Hungary: Paris fugitive recruited men amid Budapest refugees

Salah Abdeslam, a fugitive suspected in the deadly attacks in Paris, was at the main Budapest train station before mid-September and left with men who had been traveling amid a wave of asylum-seekers trying to enter Europe, Hungarian officials said Thursday.

In Belgium, meanwhile, two more suspects in the Paris attacks were taken into custody facing terrorism charges. In all, Belgium now has eight suspects behind bars who are linked to the Paris attacks or to a possible attack in Brussels.

Janos Lazar, Hungarian Prime Minister Viktor Orban's chief of staff, said at a news conference Thursday that the Hungarian secret services had confirmed information about Abdeslam's travels they had received from foreign agencies. He said the secret services did not have this information at the time of the Nov. 13 Paris attacks nor as the Budapest train station became a hotspot last summer during Europe's migrant crisis.

While Lazar did not mention Abdeslam by name, his identity was confirmed to The Associated Press by a government spokesman who spoke on condition of anonymity due to the sensitivity of the information.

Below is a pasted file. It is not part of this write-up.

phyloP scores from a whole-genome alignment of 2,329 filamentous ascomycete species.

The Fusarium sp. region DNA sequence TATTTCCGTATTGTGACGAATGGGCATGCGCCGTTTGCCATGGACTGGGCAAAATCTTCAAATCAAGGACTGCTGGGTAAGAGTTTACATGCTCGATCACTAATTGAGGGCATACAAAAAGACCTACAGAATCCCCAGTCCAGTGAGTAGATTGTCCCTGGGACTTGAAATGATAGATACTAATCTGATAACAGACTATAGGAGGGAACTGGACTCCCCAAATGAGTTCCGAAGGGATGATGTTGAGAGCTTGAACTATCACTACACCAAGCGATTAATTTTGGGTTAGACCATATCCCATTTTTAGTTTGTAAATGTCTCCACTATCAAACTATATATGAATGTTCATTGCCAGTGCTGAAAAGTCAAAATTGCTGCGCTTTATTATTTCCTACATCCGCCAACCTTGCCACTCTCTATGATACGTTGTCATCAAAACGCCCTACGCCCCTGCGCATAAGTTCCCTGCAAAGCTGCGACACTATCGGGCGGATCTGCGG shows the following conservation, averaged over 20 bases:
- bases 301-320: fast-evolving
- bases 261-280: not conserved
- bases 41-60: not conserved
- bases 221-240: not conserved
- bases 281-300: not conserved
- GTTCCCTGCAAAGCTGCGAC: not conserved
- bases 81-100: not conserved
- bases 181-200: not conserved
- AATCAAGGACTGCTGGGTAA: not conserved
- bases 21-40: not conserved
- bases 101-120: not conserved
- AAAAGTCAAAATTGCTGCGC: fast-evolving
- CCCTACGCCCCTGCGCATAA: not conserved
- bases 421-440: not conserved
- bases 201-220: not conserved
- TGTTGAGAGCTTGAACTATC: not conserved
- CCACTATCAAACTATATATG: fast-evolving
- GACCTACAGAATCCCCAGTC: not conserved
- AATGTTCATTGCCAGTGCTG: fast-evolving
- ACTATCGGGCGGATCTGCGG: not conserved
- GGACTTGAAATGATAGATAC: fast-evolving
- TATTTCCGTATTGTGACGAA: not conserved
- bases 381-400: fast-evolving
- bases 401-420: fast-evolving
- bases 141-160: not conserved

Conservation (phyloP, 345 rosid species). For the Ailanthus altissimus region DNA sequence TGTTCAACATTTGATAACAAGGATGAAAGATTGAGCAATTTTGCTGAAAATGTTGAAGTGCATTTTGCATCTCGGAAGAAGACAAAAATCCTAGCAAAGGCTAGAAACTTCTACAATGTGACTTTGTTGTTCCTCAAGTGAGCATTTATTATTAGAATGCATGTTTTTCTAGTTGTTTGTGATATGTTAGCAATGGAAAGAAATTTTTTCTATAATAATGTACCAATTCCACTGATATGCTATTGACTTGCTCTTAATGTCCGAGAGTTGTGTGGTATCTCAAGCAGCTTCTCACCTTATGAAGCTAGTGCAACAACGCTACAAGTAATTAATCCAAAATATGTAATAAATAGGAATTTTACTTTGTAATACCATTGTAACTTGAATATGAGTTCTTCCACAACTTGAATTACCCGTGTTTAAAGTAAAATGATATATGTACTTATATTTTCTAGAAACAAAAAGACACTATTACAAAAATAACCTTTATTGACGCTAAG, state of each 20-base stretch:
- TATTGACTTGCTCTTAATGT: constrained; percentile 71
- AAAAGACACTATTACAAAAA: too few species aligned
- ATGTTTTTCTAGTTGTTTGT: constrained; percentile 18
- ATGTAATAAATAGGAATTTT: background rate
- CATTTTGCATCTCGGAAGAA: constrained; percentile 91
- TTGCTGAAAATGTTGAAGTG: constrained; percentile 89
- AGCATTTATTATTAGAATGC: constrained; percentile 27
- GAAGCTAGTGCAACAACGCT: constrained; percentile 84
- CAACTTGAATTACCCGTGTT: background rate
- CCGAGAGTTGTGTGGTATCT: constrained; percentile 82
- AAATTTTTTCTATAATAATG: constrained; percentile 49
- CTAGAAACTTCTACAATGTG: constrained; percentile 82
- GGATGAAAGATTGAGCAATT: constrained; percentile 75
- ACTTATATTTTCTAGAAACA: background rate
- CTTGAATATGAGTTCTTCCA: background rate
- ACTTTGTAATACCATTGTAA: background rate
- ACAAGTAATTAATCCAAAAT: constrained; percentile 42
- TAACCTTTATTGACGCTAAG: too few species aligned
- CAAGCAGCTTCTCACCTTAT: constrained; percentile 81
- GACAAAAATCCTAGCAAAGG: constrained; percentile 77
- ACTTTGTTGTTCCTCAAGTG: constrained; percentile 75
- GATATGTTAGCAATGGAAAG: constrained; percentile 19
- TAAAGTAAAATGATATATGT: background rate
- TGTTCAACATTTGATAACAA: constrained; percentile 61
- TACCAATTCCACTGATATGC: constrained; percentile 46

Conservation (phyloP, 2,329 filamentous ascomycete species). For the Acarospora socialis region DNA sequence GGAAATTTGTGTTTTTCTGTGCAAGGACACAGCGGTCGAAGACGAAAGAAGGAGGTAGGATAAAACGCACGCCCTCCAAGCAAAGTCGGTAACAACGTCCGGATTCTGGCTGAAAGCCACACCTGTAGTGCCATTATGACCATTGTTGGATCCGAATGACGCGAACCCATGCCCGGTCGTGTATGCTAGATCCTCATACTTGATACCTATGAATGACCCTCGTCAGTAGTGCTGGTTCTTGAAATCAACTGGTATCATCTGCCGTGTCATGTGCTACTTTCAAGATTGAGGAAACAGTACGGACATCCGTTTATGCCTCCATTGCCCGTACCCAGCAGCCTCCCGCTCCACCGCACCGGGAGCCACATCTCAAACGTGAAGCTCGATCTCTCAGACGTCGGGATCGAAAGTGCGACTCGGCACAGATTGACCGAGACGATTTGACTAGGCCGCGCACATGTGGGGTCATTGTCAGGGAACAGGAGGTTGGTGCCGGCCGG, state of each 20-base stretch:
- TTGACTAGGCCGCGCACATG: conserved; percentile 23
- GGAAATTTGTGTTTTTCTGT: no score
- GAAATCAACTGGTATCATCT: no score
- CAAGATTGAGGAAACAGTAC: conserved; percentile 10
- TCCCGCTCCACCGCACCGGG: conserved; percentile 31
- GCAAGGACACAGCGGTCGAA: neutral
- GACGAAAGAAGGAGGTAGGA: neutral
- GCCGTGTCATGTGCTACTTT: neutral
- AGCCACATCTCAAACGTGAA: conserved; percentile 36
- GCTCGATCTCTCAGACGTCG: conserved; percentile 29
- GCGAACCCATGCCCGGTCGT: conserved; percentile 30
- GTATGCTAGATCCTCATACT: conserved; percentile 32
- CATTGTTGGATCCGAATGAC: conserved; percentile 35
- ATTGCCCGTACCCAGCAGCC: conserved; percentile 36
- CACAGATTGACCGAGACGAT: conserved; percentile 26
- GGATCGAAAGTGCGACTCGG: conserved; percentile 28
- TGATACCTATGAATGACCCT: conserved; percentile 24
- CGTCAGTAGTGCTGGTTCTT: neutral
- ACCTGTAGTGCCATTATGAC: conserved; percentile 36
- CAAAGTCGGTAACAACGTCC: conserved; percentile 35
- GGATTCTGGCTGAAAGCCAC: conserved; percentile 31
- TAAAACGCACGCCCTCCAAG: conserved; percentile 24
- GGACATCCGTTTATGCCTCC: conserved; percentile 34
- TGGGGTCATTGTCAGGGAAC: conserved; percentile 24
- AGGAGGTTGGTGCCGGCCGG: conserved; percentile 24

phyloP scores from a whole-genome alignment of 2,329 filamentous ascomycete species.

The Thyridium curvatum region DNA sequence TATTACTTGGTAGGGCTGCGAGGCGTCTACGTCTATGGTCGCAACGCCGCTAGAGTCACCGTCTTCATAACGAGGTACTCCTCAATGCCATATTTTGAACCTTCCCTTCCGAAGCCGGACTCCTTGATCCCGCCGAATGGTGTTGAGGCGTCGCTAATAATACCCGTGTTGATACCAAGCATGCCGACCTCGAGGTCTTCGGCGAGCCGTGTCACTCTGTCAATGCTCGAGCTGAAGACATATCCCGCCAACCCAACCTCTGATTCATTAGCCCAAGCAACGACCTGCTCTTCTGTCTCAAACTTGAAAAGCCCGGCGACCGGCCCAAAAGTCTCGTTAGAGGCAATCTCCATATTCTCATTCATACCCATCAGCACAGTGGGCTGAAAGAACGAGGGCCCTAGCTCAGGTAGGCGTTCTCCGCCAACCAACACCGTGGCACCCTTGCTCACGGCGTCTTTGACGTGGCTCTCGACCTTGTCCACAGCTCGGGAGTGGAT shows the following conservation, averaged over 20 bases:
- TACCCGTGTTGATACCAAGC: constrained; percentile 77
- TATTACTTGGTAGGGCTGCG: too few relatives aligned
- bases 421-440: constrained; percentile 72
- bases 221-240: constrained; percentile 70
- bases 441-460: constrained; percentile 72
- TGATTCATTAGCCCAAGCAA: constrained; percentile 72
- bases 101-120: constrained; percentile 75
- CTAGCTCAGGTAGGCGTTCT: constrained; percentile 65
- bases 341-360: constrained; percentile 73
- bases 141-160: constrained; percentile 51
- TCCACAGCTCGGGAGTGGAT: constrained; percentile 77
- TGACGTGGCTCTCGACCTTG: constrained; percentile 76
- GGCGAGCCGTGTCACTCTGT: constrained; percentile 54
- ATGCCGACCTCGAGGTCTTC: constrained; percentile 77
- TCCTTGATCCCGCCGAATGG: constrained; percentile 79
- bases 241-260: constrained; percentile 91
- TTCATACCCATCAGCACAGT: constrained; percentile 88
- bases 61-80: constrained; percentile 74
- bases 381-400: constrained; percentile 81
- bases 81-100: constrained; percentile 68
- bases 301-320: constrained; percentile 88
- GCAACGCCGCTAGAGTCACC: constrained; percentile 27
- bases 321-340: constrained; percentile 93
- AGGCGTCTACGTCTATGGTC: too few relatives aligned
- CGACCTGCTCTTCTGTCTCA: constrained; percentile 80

According to Lazar, the Paris fugitive was at the Keleti Railway terminal in Budapest, where he recruited young men who were refusing to register with Hungarian authorities, and later left the country with them. He said he was confirming press accounts, which had reported that Abdeslam left with two men. Lazar did not give a specific date when Abdeslam was seen.

Thousands of refugees had congregated at Keleti over the summer, seeking to board trains bound for Austria and Germany. The situation escalated after Sept. 1, when Hungarian authorities temporarily shut down the station as the flow of migrants grew difficult to control.

This led to protests by migrants, many of whom had valid tickets, demanding to be let on the trains. On Sept. 4, thousands began walking on a highway to Vienna. The Hungarian government then began sending migrants at the station and those on the highway to the Austrian border by bus. The presence of asylum-seekers at Keleti dwindled quickly after Hungary shut its border with Serbia on Sept. 15 with a razor-wire fence.

The Nov. 13 attacks on Paris, claimed by the Islamic State group, left 130 people dead and hundreds wounded.

In Belgium on Thursday, the federal prosecutor's office said at dawn Sunday, a French citizen identified only as Samir Z. was detained at Brussels national airport as he was seeking to fly to Morocco. The Frenchman had already tried twice to travel to Syria this year.

The suspect is said to be part of the entourage of Bilal Hadfi, one of the suicide bombers at the French national stadium on Nov. 13.

Belgian prosecutors also said a second man, identified as Pierre N., was arrested during a raid hours after Sunday's airport detention.

Both men were charged with participating in the activities of a terrorist organization and hail from Molenbeek, a Brussels neighborhood linked to at least three other attackers in Paris.